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PostPosted: Mon Nov 04, 2013 11:13 am 
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Joined: Mon Nov 04, 2013 10:59 am
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I recently purchased a 1989 Holder 14 to replace a Vagabond that I had years ago. After getting the boat home, I noticed about 3-5 gallons of water in the hull that needed to be drained. The hull is in excellent condition for a boat of this age and I can't find any gaping cracks/holes where the water may be getting inside. Is this normal? Are there common areas for leaks to appear in this design?


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PostPosted: Mon Nov 04, 2013 4:33 pm 
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Joined: Mon May 09, 2005 10:25 am
Posts: 2618
Location: Jersey Shore
Very rare to find any sailboat hull that is perfectly watertight. If the plug has not been pulled in a while, it would be possible for the hull to collect water over time, even if the boat were being stored on a trailer. I would take the boat out and sail it and see how much water has collected after a day in moderate conditions. If it's a half gallon or less, than probably not much to worry about. If it's more than about a half gallon, then do a soapy water/pressure test. Lightly pressurize the hull, spray all fittings and deck seams with soapy water and inspect for bubbles. Bubbles = leaks.

sm


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PostPosted: Tue Nov 05, 2013 6:04 am 
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Joined: Fri Jul 02, 2010 6:10 am
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Location: Plum Island, MA
Before heading out first take a look around and caulk any area that looks like it could be a place water would get in. Pressurizing isn't so simple. The former is easy; on my 16 I found it fixed the problem.


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PostPosted: Tue Nov 05, 2013 7:44 am 
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Location: Jersey Shore
hogwldfltr wrote:
Pressurizing isn't so simple.


Pressuring is actually quite easy. Use a piece of rubber hose about 6" long and small enough to fit in the drain plug. Wrap the end with duct tape or electrical tape so that the hose fits snugly into the drain opening (you can actually thread it in). Put your mouth on the hose and blow in with a dozen or so good breaths. If you have a second person, put your finger over the hose while the other person goes around the boat with a spray bottle of soapy water spraying for leaks. Top off the pressure as necessary. If you're working by yourself, use a pair of vice grips to pinch off the hose and then go around and spray the boat. I have done this several times and it is very simple.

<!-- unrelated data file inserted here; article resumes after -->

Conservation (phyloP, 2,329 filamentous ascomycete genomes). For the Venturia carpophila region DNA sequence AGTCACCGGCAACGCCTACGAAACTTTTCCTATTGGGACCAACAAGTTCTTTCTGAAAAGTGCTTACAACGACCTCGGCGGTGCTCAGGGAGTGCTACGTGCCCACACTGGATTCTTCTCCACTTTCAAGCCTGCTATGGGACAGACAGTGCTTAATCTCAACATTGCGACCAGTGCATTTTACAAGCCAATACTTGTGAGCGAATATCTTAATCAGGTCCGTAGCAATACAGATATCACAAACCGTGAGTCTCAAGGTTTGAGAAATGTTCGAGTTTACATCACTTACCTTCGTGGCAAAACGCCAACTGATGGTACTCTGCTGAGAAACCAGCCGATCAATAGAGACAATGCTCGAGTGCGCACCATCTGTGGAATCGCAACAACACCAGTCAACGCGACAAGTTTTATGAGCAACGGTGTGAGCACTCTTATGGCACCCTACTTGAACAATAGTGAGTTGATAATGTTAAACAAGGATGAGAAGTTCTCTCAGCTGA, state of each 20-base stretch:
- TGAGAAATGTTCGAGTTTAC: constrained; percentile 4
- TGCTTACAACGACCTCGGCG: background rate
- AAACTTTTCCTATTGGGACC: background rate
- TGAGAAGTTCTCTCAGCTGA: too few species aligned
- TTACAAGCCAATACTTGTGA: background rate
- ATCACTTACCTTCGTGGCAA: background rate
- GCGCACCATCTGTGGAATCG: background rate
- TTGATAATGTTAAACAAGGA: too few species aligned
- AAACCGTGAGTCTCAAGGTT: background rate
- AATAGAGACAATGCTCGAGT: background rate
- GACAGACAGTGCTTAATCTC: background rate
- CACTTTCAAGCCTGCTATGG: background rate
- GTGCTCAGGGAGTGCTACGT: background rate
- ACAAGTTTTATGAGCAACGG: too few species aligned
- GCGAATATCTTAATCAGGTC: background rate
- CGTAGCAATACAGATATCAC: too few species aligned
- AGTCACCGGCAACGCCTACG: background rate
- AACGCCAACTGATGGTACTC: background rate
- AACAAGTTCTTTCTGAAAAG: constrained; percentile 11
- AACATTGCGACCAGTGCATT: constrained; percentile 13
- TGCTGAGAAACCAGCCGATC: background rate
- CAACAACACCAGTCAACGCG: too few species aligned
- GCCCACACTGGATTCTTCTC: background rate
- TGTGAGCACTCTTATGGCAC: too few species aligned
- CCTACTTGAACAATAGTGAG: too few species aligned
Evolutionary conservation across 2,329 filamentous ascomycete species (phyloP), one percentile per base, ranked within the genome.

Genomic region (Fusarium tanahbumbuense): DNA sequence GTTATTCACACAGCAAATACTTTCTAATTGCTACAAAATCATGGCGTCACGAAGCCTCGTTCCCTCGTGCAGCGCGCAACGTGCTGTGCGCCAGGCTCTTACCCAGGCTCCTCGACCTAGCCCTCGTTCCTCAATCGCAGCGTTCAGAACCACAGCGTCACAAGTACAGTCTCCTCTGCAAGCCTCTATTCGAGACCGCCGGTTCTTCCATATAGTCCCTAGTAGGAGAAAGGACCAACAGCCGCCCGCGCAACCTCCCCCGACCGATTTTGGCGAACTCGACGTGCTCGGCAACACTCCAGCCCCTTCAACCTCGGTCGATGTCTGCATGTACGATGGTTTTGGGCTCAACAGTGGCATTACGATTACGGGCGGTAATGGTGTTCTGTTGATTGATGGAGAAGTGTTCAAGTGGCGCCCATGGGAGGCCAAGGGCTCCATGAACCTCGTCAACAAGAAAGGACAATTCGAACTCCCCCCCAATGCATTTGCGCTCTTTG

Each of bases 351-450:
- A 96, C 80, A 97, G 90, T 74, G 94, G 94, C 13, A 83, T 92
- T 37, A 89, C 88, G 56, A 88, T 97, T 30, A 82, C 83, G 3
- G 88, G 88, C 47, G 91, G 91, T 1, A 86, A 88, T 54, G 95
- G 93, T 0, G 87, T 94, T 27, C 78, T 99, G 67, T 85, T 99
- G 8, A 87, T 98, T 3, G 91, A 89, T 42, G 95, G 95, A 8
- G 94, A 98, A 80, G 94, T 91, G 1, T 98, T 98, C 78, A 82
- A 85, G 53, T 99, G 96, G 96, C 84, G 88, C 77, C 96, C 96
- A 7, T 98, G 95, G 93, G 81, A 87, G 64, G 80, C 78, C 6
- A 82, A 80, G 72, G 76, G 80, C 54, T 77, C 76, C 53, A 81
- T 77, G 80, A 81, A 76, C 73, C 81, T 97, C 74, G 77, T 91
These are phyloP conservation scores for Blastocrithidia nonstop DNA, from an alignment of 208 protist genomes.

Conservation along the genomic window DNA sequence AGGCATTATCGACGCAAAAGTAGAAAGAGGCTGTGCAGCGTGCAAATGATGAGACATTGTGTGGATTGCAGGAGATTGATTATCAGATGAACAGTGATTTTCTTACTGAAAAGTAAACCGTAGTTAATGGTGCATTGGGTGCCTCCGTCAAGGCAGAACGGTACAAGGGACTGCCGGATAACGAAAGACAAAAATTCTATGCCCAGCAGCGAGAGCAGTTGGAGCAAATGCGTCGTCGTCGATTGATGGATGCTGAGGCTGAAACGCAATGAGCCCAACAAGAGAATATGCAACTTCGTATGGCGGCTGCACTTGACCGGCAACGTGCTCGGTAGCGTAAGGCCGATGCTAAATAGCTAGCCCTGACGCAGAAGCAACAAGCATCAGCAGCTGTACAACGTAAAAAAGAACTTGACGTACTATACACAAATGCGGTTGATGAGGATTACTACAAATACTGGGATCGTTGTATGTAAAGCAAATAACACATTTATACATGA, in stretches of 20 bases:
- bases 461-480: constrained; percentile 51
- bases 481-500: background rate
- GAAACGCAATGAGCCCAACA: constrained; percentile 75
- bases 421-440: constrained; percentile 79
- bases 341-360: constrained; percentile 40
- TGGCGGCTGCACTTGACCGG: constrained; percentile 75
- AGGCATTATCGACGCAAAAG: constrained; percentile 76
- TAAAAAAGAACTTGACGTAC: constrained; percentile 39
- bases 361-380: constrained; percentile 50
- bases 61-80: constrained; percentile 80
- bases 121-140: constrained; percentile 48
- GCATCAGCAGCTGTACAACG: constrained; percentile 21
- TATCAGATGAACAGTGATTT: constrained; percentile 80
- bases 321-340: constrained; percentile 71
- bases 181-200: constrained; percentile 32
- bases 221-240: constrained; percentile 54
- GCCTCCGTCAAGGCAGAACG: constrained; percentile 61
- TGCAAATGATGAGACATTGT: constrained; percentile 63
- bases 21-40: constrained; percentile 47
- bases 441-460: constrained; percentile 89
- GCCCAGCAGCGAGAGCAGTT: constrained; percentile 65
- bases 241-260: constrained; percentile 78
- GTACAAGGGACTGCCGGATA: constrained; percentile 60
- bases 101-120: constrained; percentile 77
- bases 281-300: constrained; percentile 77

It is much better to actually find the source of the leak than to go around randomly squirting caulk into various places.

sm


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PostPosted: Tue Nov 05, 2013 10:08 am 
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Joined: Tue May 27, 2003 12:44 pm
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Location: Oceanside, California
You don't need to seal the hose to the drain hole to put the needed pressure inside. Actually... sealing it can cause you to over-pressurize.

I just hang the shop vac's exhaust hose directed at the hole opening. It increases the internal pressure plenty to get soapy bubbles at any leak points.

I used a rod or screw driver inserted into the drain hole to hang the vac hose on. Works well if you support the hose with some tape or something.

Leak Check FAQ: http://www.hobiecat.com/forums/viewtopic.php?f=18&t=169

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Director of Parts and Accessory Sales
Hobie Cat USA


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PostPosted: Tue Nov 05, 2013 1:06 pm 
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Location: Jersey Shore
mmiller wrote:
You don't need to seal the hose to the drain hole to put the needed pressure inside. Actually... sealing it can cause you to over-pressurize.

I just hang the shop vac's exhaust hose directed at the hole opening. It increases the internal pressure plenty to get soapy bubbles at any leak points.


I agree that the hose does not need to be sealed to the plug opening if you're going to use a shop vac. But you can also just blow into a hose with your lungs and develop enough pressure to get the leaks to produce bubbles. In this case, you will want to seal the hose to the hull, otherwise you will probably pass out from trying to keep the hull pressurized.

sm


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PostPosted: Tue Nov 05, 2013 1:11 pm 
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Joined: Fri Apr 13, 2012 7:35 pm
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Location: Tuscaloosa, AL
srm wrote:
mmiller wrote:
You don't need to seal the hose to the drain hole to put the needed pressure inside. Actually... sealing it can cause you to over-pressurize.

I just hang the shop vac's exhaust hose directed at the hole opening. It increases the internal pressure plenty to get soapy bubbles at any leak points.


I agree that the hose does not need to be sealed to the plug opening if you're going to use a shop vac. But you can also just blow into a hose with your lungs and develop enough pressure to get the leaks to produce bubbles. In this case, you will want to seal the hose to the hull, otherwise you will probably pass out from trying to keep the hull pressurized.

sm



Some people are full of hot air!!!!!!!!!!!!!! No Effect :lol:


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